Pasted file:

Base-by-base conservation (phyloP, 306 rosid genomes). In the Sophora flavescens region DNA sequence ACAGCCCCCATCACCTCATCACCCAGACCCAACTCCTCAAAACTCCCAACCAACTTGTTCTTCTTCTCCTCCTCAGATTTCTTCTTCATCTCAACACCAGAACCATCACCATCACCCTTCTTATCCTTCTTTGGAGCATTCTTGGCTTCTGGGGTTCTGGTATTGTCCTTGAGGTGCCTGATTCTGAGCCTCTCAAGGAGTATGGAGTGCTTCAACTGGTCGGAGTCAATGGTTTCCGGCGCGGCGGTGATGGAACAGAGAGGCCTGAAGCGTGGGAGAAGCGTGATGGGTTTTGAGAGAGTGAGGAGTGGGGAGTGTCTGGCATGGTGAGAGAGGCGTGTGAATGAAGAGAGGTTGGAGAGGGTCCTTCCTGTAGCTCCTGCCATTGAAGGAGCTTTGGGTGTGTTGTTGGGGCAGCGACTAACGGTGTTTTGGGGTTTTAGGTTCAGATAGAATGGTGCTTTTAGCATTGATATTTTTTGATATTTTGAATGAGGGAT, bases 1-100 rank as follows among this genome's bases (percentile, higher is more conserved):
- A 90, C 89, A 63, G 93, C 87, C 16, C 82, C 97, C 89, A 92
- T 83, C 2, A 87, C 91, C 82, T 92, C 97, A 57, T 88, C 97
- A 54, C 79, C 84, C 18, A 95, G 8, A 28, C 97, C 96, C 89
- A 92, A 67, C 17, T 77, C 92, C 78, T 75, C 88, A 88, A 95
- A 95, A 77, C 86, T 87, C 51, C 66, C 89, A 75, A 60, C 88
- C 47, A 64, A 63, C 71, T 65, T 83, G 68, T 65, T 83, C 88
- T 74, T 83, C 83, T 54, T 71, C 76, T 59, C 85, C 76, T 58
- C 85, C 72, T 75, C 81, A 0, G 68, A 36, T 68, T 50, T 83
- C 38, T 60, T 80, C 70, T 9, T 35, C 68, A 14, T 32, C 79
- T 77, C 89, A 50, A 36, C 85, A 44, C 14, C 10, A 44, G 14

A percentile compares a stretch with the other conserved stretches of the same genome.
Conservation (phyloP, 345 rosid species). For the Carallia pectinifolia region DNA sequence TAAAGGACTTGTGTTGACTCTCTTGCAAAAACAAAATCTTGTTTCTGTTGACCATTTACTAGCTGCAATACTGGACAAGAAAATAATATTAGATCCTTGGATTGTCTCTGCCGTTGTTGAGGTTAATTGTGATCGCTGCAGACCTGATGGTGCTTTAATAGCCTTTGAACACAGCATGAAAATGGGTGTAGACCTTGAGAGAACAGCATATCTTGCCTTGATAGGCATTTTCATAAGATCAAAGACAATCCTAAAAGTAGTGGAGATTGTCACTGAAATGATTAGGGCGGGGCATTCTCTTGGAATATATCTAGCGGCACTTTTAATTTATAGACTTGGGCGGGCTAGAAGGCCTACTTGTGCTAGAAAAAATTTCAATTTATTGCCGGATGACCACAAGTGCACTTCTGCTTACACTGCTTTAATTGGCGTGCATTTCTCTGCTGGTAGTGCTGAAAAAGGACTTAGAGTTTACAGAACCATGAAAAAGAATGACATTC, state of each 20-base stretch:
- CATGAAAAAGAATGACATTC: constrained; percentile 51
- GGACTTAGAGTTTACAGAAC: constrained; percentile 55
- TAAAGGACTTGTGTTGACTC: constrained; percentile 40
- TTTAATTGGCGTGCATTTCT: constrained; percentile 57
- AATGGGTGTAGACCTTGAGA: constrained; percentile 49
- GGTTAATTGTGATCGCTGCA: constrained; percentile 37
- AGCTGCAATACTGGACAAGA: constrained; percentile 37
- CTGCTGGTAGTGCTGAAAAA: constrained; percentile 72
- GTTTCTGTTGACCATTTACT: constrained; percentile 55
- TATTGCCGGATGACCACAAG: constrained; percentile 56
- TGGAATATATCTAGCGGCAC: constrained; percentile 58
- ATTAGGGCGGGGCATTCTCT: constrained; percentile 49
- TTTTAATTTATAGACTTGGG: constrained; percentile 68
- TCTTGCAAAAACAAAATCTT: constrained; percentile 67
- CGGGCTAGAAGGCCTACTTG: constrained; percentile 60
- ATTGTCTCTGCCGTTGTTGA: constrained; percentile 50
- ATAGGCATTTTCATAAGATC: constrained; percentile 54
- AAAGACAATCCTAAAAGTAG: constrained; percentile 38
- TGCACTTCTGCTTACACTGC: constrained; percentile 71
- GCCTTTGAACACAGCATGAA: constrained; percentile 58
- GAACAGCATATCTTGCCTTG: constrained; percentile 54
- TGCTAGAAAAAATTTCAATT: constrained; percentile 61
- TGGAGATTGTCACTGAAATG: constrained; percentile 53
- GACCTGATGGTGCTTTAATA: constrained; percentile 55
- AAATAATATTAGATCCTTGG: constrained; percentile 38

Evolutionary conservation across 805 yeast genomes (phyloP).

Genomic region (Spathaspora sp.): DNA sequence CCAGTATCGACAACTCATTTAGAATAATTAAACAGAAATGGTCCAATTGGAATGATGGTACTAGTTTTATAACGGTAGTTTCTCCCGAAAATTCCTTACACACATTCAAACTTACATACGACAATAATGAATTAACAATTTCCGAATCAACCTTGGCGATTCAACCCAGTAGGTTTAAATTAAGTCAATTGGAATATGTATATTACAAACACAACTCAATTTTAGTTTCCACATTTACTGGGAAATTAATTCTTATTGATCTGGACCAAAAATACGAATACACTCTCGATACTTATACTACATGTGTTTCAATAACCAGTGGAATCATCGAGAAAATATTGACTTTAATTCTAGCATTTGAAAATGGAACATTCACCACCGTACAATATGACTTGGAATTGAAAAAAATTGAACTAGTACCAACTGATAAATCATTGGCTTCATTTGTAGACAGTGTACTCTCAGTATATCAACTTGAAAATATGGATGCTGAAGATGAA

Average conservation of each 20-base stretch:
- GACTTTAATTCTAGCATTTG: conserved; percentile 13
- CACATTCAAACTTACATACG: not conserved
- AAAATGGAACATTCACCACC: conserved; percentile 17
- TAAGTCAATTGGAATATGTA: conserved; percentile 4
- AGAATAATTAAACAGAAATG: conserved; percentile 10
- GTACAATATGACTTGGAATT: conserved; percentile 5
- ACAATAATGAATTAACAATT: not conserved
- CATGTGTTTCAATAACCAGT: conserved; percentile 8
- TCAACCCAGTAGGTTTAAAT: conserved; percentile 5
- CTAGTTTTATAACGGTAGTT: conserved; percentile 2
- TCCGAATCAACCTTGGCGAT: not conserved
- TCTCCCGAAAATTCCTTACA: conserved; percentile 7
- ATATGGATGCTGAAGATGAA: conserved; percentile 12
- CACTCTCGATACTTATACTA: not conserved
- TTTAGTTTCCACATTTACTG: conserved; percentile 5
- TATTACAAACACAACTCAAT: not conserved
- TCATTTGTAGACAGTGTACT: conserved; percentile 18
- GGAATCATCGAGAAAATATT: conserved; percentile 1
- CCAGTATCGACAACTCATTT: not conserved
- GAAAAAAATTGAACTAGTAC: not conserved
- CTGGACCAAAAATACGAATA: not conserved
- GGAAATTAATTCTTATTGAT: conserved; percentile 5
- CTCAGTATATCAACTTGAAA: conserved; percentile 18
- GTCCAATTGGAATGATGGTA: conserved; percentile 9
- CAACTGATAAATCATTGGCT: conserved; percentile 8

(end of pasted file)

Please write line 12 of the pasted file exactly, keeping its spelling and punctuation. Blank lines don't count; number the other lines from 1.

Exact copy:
A percentile compares a stretch with the other conserved stretches of the same genome.